Did anyone happen to catch the end of the Thunder-Mavericks game last night? Down by a basket with just under a minute left to play, Oklahoma City (backup) pg Eric Maynor had the ball at the top of the key on a critical possession for his team. Off a defensive switch, Maynor believes he has a mismatch against a much slower (but much taller however) Dirk Nowitzki and proceeds to wave everybody off calling for a clear-out. He has now made the decision that he was going to take it upon himself to take the big shot. The result? Air-ball. Mavs gain possession and proceed to race down the other end of the court for a dunk plus the foul for a three-point play. The 4 point lead becomes insurmountable for Oklahoma City.
Maynor’s decision to call for a clear-out on that crucial possession would have been ok if it was 2007 and he was still playing for VCU going against Duke in the first round of the NCAA tournament. Unfortunately for Maynor, and Oklahoma City, it’s 2011 and this situation was in an elimination game in the Western Conference Finals against the Dallas Mavericks. Also, the players he waved off included Kevin Durant (NBA’s top scorer), Russell Westbrook (OKC’s second leading scorer), and James Harden (who scored 23 points already in the game)…all of whom would have been more desirable options for Oklahoma City Thunder coach Scott Brooks.
But what can you do as a coach? You teach these ball players to take advantage of situations starting from the time they started playing in grade school. You as a coach want all of your players to have that killer instinct in them. You want them to believe that they can do it, that they can score, and that they can dominate this situation. As a coach, you are in the best position to sense if a certain player is ready for that one big moment. You come up with a strategy that you have developed quickly in your head based off your knowledge, prior experiences, and mostly just a certain overall feel of the game and/or players on the court. You control the situation. And let’s face it, all of us coaches are control freaks.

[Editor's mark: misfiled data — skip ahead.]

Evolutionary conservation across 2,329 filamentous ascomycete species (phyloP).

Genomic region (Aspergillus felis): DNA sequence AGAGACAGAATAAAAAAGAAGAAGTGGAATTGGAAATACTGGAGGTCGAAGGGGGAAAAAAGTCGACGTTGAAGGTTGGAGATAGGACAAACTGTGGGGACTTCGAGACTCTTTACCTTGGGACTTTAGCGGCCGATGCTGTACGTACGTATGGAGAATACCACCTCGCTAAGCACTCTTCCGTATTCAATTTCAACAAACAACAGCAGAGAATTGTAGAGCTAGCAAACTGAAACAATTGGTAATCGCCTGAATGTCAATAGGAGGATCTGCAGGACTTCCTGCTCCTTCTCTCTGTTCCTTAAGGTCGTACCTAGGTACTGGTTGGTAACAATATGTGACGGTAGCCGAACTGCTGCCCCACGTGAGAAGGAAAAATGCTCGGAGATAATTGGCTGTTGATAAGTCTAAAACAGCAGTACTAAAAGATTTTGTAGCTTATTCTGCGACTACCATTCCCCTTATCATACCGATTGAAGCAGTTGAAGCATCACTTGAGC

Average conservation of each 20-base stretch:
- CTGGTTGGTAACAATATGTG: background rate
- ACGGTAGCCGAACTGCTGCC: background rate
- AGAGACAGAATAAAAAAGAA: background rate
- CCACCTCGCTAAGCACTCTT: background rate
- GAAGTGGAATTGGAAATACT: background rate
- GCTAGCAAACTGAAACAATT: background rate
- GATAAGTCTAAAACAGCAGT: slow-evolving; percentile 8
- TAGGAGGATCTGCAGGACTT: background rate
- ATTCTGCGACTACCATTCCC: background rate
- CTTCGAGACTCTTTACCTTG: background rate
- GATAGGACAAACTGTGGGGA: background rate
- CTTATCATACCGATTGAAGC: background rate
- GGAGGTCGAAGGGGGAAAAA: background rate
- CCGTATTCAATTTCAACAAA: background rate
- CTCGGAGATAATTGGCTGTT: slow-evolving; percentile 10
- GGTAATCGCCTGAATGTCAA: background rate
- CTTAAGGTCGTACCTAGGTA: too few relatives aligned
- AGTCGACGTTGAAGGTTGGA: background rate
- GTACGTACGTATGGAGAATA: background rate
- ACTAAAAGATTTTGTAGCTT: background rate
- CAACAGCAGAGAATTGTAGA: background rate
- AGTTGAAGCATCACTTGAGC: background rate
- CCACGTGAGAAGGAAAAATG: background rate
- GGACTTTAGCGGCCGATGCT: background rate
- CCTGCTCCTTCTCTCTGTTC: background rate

The very moment a player turns to a coach and says the phrase, “I got this coach”, the heart instantly jumps into the throat. It is because the coach knows that they’ve just lost control over the situation. It’s now up to the player to make the right decision and the coach can only hope that their prior coaching resonates in that player somehow.
“I got this coach” only becomes more comforting for a coach to hear as you climb up in skill level. However, even at the highest level, I’m pretty sure that some NBA coaches get a little nervous when they hear this deadly godforsaken phrase…especially when the phrase isn’t coming from someone named Kobe, Lebron, or Dirk. As you move down each level, the phrase becomes less and less desirable. At the high school level, it is down right frightening. I remember the first time I heard this phrase from one of my players in a late game situation. I started to sweat uncontrollably almost as if I was actually playing in the game myself. I must have nearly passed out. I was able to keep my composure and proceeded to watch my player hit the game winning shot. Even though I was elated about the result, during the following practice I politely asked him to bury that sickening phrase for the remainder of the season. He smiled and agreed to adhere to my request. Thank goodness!